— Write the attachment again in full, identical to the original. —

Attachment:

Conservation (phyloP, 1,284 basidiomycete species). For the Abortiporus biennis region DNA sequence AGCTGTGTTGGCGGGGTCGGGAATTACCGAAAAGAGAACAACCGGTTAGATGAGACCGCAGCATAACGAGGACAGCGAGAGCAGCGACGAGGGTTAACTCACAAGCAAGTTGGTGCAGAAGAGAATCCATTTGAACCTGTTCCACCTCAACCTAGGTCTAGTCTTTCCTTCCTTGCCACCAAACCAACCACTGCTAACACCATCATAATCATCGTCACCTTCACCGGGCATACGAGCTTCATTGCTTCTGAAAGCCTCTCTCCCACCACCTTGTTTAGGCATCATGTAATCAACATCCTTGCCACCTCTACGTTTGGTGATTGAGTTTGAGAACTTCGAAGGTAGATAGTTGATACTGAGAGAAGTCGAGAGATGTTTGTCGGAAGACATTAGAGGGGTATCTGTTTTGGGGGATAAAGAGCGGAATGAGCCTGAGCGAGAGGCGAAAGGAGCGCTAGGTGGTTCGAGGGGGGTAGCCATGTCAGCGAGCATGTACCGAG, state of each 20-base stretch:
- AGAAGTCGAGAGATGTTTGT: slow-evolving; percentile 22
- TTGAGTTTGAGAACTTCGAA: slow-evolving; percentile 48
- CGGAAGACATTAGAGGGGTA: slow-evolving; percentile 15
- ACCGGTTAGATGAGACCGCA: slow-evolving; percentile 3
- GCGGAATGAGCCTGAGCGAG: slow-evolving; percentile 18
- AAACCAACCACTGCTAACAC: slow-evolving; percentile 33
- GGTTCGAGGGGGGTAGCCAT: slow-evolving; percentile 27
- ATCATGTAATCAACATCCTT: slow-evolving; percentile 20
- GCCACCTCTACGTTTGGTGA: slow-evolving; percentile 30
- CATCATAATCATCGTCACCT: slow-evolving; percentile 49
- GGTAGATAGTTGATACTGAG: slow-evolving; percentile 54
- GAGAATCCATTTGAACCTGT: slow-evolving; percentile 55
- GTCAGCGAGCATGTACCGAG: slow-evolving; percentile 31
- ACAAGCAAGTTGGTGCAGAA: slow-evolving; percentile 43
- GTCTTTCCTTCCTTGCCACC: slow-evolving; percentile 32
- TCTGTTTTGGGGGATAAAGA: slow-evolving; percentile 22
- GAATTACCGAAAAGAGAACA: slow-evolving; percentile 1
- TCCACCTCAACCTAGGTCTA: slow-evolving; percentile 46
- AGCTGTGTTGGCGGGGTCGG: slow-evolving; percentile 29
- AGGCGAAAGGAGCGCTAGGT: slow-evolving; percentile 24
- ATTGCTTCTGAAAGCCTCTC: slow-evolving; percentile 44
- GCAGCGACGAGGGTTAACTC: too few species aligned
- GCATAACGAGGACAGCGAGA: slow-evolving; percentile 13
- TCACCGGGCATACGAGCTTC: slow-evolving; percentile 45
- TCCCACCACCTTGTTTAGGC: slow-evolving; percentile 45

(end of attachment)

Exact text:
Conservation (phyloP, 1,284 basidiomycete species). For the Abortiporus biennis region DNA sequence AGCTGTGTTGGCGGGGTCGGGAATTACCGAAAAGAGAACAACCGGTTAGATGAGACCGCAGCATAACGAGGACAGCGAGAGCAGCGACGAGGGTTAACTCACAAGCAAGTTGGTGCAGAAGAGAATCCATTTGAACCTGTTCCACCTCAACCTAGGTCTAGTCTTTCCTTCCTTGCCACCAAACCAACCACTGCTAACACCATCATAATCATCGTCACCTTCACCGGGCATACGAGCTTCATTGCTTCTGAAAGCCTCTCTCCCACCACCTTGTTTAGGCATCATGTAATCAACATCCTTGCCACCTCTACGTTTGGTGATTGAGTTTGAGAACTTCGAAGGTAGATAGTTGATACTGAGAGAAGTCGAGAGATGTTTGTCGGAAGACATTAGAGGGGTATCTGTTTTGGGGGATAAAGAGCGGAATGAGCCTGAGCGAGAGGCGAAAGGAGCGCTAGGTGGTTCGAGGGGGGTAGCCATGTCAGCGAGCATGTACCGAG, state of each 20-base stretch:
- AGAAGTCGAGAGATGTTTGT: slow-evolving; percentile 22
- TTGAGTTTGAGAACTTCGAA: slow-evolving; percentile 48
- CGGAAGACATTAGAGGGGTA: slow-evolving; percentile 15
- ACCGGTTAGATGAGACCGCA: slow-evolving; percentile 3
- GCGGAATGAGCCTGAGCGAG: slow-evolving; percentile 18
- AAACCAACCACTGCTAACAC: slow-evolving; percentile 33
- GGTTCGAGGGGGGTAGCCAT: slow-evolving; percentile 27
- ATCATGTAATCAACATCCTT: slow-evolving; percentile 20
- GCCACCTCTACGTTTGGTGA: slow-evolving; percentile 30
- CATCATAATCATCGTCACCT: slow-evolving; percentile 49
- GGTAGATAGTTGATACTGAG: slow-evolving; percentile 54
- GAGAATCCATTTGAACCTGT: slow-evolving; percentile 55
- GTCAGCGAGCATGTACCGAG: slow-evolving; percentile 31
- ACAAGCAAGTTGGTGCAGAA: slow-evolving; percentile 43
- GTCTTTCCTTCCTTGCCACC: slow-evolving; percentile 32
- TCTGTTTTGGGGGATAAAGA: slow-evolving; percentile 22
- GAATTACCGAAAAGAGAACA: slow-evolving; percentile 1
- TCCACCTCAACCTAGGTCTA: slow-evolving; percentile 46
- AGCTGTGTTGGCGGGGTCGG: slow-evolving; percentile 29
- AGGCGAAAGGAGCGCTAGGT: slow-evolving; percentile 24
- ATTGCTTCTGAAAGCCTCTC: slow-evolving; percentile 44
- GCAGCGACGAGGGTTAACTC: too few species aligned
- GCATAACGAGGACAGCGAGA: slow-evolving; percentile 13
- TCACCGGGCATACGAGCTTC: slow-evolving; percentile 45
- TCCCACCACCTTGTTTAGGC: slow-evolving; percentile 45